This week saw the end of Toussaint, the French equivalent of October half term or reading week. This marks the beginning of the downward slope to the end of the first half of my year abroad – in six weeks I’ll have ‘done’ France and be heading home.
It also marks the first serious pieces of work I’ve been given to complete for the university: a commentary, an essay, three presentations to start planning – all of which count towards my final exams, which start in four weeks. Now is probably a good time to reflect on the first half of my actual studying time here.
European universities work with the scheme of ECTS (European Credit Transfer and Accumulation System), in which students have to take 60 credits per academic year. The requirements of British universities when it comes to selecting modules abroad vary – I’ve met some people who are doing courses to the value of 12 ECTS for the semester, and others who are doing 30.
UCL requires its pupils to take 23 to 30 ECTS for one semester, and to pass a minimum of 23. We also have to complete a personal project, to be examined orally on our return to university in September. Other universities may stipulate fewer modules, but convert the exam marks for your final grade for the year. It’s important to know exactly what your exams are going to count for before jumping in at the deep end with course choices. Most people from UCL have tried to take about 27, as we’ve discovered that 30 results in an insane timetable, but 23 may not cover you if something goes wrong – for example if you fail a module, or, as one friend found, a teacher changes your timetable halfway through the term.
And it is quite a blind jump. In Montpellier, we’ve found that you can take your pick from virtually any course, open to any year group, at the university. You can mix-and-match between departments. You can even study a few modules of another language, if you’re brave enough. The only real rule is that you can’t study any courses in or about English.
The choice of courses is a process of trial and error – many of us only finalised our timetable by the third week of lessons. Firstly, you have to establish what courses are available during your semester. Then you have to find out how many ECTS they’re worth. Taking our 23 – 30 ECTS requirement as the example, you then have to put together about 27 units worth of courses that look interesting and/or manageable. THEN you head to the noticeboards. This is where the fun really starts. Most departments (not all, because that would be too much like having one standard process throughout the university) put their timetables for the term on their noticeboards, so that, having sorted out what you think you want to do, you can see just how many of your classes clash, and head back to the drawing board.
When you’ve finally got a working timetable, you have to make sure you’re signed up for the classes that fill up really quickly, for example first year literature. It’s best to do this as soon as possible to ensure you get a place – you can always un-enrol later and exam enrolment is a completely different process, so if the class is too tough, it doesn’t matter that much. Enrolment does of course adhere to the usual method of every department having its own process – some you have to enrol online, some on paper, some both, some neither.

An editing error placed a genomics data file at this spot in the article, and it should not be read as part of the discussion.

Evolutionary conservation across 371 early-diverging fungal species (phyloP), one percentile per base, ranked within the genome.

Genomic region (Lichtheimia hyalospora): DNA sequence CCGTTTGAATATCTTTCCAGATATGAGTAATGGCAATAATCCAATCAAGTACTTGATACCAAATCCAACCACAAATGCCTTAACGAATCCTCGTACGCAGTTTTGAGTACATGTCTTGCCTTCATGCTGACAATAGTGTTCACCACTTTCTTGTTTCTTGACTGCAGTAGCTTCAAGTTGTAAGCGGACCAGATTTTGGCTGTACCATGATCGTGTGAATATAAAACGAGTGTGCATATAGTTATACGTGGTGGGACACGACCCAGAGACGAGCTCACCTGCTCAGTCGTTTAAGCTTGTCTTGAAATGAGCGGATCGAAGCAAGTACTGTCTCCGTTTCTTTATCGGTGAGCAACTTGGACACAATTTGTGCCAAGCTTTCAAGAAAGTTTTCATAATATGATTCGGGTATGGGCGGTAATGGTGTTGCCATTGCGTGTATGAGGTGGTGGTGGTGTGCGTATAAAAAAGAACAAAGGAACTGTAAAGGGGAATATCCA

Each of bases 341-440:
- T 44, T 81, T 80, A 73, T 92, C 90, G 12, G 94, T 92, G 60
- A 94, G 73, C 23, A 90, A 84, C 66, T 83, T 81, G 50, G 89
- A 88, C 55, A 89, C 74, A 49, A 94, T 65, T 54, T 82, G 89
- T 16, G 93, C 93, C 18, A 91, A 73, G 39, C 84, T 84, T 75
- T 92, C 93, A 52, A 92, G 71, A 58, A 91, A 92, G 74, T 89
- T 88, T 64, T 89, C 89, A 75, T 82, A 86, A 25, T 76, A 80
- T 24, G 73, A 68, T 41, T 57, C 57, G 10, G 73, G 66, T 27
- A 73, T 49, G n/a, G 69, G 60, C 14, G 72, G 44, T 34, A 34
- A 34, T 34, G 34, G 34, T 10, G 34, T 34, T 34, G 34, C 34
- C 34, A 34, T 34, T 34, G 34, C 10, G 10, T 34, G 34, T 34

So when you’ve worked your entire timetable out, and enrolled for everything, you can start attending lessons – you’re not necessarily in the clear just yet, as some may simply prove too hard. Two weeks in, I sat through a second year class of Medieval History. I left at the break, without the first idea of what had been said, and needing to find myself another 5 credits.
However, you do work it out eventually – and teachers aren’t really bothered by people arriving two or three weeks in. Most seem very understanding about Erasmus students, and want to give you all the help they can.
So, I’ve ended up doing a selection of translation (easy to understand and great for language practice), literature (fine, the tutors are quite understanding to the plight of the Erasmus student), philosophy (hard but interesting), a course called ‘Origines et Diversité des langues’ (great, the tutor does a PowerPoint of all the notes, so you don’t miss any) and (perhaps foolishly) Occitan.
Occitan is the regional language of parts of the south of France, and isn’t really used much, if at all, today. The culture lessons are taught by a typically bumbling history professor who goes off at tangents and potentially has never heard of ‘Erasmus students’. The language lessons are taught through the medium of poetry, song and dance. So I’d advise you to take Occitan only if you’re happy to be a little confused, and if you don’t mind looking like an idiot as you flap your arms to differentiate between a big bird and a little bird. That said, it is quite amusing.
Aside from the odd moments of confusion, though, it’s working out pretty well. Luckily, reading week also seemed to herald the beginning of monsoon season, as a week of constant storms ensued, Languedoc-Roussillon flooded, and we were put on ‘Vigilance Rouge’. We were advised not to go out unless we had to, and told to stock up on essentials and drinking water etc. Panic stations, essentially. I haven’t left my house properly in five days – but this might not be the worst thing, as it’s given me time to get on top of all my work. It’s hit me just how much there is to be done over the next few weeks, and kick-started the really serious bit of the Erasmus experience – studying French properly. So grudgingly, thank you Weather Gods. But not for the pool of water by my window.